Whether you are programming with VS Code, writing some new cutting-edge Apex code for your Salesforce org, or using Flow Builder to automate tasks to save your company time and money, you are programming. As a programmer, you need to think like a programmer.
What does it mean to think like a programmer? What does a Programmer do, and how does one think like a programmer? In the most basic terms, a programmer solves problems. I saw this quote about a programmer’s work, and I think it fits here.
Make it work, make it right, make it fast.-Kent Beck
In Kent’s quote, his first step is to make the program or app work, and I think there is a step or two before this. To make the program work, you must thoroughly understand the problem that you are solving and the acceptance criteria to determine if the problem is solved. In other words, you must be able to define what solved means. What is the acceptable endpoint to the problem? Is this app going to update a record or create a new record? What is the expected outcome?
Once you understand the problem, you must develop a solution. To do this, you must consider all the pieces involved in the problem. In Salesforce, you need to know what Objects and Fields are needed and how the app will interact with the Objects and Fields. If you are writing a Flow to update records, how will you get the new information from the user? A Screen Flow is one way to do this. Once we gather the information, what do we do with it? In this example, we must Update or Create a record. Every piece of the puzzle should be thought about before you start writing code or creating a Flow. By thinking through each puzzle piece, you will be more efficient when you write the code or start building the Flow.
Now that we understand the problem and know how to solve it, we write the code or design the Flow in Flow Builder. Great, problem solved, I can move on to all the other tasks I have to do and know that the problem is solved, and I never have to think about it again. Wrong. Now that we have a program or Flow created, we must test it. Testing our code or Flow helps us find issues in the code before the Users do. Great, we tested everything multiple times, and everything works. Done. We solved the problem and tested our solution repeatedly, and it worked; and we can stop worrying about it and move on.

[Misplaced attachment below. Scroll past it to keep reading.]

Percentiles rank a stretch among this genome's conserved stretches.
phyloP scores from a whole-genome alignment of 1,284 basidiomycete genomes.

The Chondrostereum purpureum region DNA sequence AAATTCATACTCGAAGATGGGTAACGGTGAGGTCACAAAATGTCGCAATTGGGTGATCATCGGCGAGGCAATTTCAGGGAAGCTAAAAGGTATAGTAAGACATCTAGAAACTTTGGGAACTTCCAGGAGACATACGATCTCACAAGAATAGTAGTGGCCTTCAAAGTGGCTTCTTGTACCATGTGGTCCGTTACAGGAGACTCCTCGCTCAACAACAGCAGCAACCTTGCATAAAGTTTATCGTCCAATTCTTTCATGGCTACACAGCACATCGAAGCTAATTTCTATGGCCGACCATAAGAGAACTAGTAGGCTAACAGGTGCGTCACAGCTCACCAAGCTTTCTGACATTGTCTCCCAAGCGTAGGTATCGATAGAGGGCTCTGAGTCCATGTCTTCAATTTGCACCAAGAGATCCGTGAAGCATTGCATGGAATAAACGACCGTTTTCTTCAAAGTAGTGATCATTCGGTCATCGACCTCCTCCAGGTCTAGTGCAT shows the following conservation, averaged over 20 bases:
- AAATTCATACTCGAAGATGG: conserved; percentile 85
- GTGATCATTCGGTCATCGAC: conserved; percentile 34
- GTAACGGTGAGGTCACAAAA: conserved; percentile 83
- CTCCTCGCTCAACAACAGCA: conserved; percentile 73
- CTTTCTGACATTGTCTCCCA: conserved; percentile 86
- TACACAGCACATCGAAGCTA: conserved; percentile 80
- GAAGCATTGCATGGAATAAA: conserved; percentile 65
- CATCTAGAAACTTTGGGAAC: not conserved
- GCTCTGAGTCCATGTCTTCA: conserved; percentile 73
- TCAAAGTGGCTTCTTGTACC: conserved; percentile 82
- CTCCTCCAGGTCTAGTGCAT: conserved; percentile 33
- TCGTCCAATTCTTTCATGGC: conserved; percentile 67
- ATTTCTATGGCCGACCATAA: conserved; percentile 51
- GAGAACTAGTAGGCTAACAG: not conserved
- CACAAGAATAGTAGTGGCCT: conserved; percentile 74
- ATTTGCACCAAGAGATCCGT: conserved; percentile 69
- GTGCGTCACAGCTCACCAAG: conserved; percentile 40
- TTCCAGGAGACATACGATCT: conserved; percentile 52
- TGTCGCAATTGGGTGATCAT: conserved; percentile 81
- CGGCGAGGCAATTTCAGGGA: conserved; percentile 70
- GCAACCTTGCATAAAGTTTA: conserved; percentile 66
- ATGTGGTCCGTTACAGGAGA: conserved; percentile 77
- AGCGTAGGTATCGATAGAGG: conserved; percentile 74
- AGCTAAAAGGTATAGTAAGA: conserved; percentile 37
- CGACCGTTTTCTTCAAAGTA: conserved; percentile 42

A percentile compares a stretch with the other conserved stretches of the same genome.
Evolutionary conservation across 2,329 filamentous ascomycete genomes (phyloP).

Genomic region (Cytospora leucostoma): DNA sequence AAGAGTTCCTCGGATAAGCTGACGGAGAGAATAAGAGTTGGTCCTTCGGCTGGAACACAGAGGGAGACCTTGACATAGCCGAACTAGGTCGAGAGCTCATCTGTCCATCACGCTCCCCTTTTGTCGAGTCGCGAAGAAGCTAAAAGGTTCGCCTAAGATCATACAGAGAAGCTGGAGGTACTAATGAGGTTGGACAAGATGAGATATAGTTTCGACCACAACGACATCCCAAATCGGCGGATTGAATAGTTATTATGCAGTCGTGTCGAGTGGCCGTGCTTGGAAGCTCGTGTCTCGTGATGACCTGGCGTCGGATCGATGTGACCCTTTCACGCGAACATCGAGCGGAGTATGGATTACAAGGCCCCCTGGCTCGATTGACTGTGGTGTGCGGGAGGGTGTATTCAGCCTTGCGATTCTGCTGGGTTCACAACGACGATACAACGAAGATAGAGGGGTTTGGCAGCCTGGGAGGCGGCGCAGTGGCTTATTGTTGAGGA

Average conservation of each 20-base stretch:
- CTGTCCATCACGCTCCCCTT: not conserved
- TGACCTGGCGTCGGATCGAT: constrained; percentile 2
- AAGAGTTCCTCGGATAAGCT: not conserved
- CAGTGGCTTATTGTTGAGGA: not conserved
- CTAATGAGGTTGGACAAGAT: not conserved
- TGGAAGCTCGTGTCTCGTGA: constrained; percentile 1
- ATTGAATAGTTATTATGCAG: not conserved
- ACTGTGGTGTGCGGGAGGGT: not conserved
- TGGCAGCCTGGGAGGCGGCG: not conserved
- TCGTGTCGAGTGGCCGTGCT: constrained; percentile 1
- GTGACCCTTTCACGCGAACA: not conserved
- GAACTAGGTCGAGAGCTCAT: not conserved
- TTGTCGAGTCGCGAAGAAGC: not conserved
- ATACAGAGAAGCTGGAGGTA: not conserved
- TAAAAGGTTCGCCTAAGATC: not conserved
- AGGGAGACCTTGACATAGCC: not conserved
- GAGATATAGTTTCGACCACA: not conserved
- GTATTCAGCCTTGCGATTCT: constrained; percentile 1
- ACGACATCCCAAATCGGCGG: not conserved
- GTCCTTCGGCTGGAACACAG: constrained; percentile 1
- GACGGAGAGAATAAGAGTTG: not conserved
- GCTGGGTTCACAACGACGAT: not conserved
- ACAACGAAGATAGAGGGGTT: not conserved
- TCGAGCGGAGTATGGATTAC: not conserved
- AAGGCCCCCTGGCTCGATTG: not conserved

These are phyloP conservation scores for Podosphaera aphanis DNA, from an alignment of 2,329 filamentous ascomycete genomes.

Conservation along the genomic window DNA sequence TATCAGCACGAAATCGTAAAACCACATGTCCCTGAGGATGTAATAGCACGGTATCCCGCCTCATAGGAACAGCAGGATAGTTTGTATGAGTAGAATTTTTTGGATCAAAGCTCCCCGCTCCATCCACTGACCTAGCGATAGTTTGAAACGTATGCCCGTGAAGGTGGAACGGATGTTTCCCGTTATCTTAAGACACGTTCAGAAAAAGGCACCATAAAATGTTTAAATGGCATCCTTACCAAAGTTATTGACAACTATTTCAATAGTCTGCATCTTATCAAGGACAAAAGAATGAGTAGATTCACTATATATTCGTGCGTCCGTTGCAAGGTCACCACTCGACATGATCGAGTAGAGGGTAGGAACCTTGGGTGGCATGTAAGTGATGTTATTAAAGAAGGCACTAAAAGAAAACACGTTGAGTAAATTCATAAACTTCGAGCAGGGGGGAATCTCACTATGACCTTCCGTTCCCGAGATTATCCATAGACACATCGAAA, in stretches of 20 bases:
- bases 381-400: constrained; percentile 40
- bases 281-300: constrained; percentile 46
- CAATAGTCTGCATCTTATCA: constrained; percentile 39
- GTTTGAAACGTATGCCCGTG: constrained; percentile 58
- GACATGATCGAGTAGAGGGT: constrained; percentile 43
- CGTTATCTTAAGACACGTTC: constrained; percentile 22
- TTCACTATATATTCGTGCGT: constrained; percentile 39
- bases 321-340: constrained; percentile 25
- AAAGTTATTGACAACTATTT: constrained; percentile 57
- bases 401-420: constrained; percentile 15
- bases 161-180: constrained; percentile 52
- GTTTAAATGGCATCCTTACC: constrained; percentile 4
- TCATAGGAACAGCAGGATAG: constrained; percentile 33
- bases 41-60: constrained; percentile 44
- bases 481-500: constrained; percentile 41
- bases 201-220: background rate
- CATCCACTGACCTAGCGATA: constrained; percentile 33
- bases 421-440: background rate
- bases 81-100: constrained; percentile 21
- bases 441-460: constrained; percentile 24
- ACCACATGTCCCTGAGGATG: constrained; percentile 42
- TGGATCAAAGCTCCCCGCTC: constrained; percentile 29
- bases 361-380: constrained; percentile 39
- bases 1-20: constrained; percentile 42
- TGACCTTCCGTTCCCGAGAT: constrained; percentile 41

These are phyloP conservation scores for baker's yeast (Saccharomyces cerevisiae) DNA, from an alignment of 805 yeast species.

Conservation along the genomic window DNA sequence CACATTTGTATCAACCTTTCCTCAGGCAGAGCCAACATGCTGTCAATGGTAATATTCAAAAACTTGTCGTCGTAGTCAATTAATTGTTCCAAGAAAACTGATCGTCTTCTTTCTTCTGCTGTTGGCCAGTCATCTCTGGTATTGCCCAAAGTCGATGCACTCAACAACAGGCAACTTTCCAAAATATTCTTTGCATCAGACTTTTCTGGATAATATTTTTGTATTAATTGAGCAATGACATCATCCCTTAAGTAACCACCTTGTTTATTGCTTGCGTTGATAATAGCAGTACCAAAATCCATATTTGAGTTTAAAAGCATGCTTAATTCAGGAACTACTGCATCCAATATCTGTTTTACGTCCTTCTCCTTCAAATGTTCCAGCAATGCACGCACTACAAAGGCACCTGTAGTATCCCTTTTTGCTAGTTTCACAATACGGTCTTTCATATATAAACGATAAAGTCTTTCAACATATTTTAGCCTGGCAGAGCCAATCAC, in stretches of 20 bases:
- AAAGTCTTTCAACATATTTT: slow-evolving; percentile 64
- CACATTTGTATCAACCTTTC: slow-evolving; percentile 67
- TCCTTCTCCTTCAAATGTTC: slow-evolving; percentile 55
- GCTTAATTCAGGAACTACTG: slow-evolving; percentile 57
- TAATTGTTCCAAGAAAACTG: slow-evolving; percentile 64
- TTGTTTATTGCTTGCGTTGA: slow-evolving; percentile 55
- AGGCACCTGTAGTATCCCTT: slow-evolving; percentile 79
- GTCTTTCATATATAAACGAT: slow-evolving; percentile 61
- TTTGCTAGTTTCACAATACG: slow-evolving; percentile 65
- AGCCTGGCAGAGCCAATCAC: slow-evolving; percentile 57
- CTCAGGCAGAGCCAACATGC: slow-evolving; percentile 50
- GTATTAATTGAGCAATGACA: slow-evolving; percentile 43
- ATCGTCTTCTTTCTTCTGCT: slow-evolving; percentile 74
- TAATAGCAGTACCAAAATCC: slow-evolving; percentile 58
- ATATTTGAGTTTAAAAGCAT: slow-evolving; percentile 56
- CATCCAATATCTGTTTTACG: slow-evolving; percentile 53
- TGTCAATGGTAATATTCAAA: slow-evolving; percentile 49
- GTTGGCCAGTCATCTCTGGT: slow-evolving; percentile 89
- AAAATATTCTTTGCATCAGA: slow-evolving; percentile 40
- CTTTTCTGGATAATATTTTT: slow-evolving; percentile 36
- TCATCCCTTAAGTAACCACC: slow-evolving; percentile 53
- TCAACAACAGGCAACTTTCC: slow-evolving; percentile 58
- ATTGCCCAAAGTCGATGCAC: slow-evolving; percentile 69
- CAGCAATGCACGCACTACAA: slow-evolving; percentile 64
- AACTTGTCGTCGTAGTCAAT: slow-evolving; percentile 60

Wrong. Once we are solved the problem, written the code, and built the Flow, we need to refactor it. Refactor, what does that mean? Well, according to Wikipedia:
“Refactoring is intended to improve the software’s design, structure, or implementation while preserving its functionality.”-Wikipedia
In Kent Beck’s quote above, this is the make it right part. Just because our current solution solves the problem does not mean it is the right or best solution. The best practice for a programmer is to go back over the problem and the current solution and develops ways to improve it. Can the solution be done better or more efficiently? If so, you need to rewrite your code or redesign your Flow to make it the best possible solution you can. Great, we went over everything again and improved the efficiency, speed, and readability of our Flow or code, and we are officially done. Wrong again.
As our knowledge grows and Salesforce releases updates to the platform, and technology improves in general, we must revisit our Flows and code and determine if we can improve them further. Flows and apps are living documents that need to be revisited and see if the solution can be improved over time. A good Salesforce Administrator or Developer looks back over previously created solutions to see if they can improve upon them. Why do they do this? To be a better programmer, improve their organization. Taking the time to look over all aspects of your org keeps your org running more efficiently.
Thinking like a programmer means that you must think, constantly striving to understand the problem, solve it, make it better, and constantly revisit your previous solutions to see if they can be improved as technology and your knowledge improves. It sounds like a lot of work, and it is, but if you do this, you will continually be improving your org, and you will continue to be the rockstar that you are.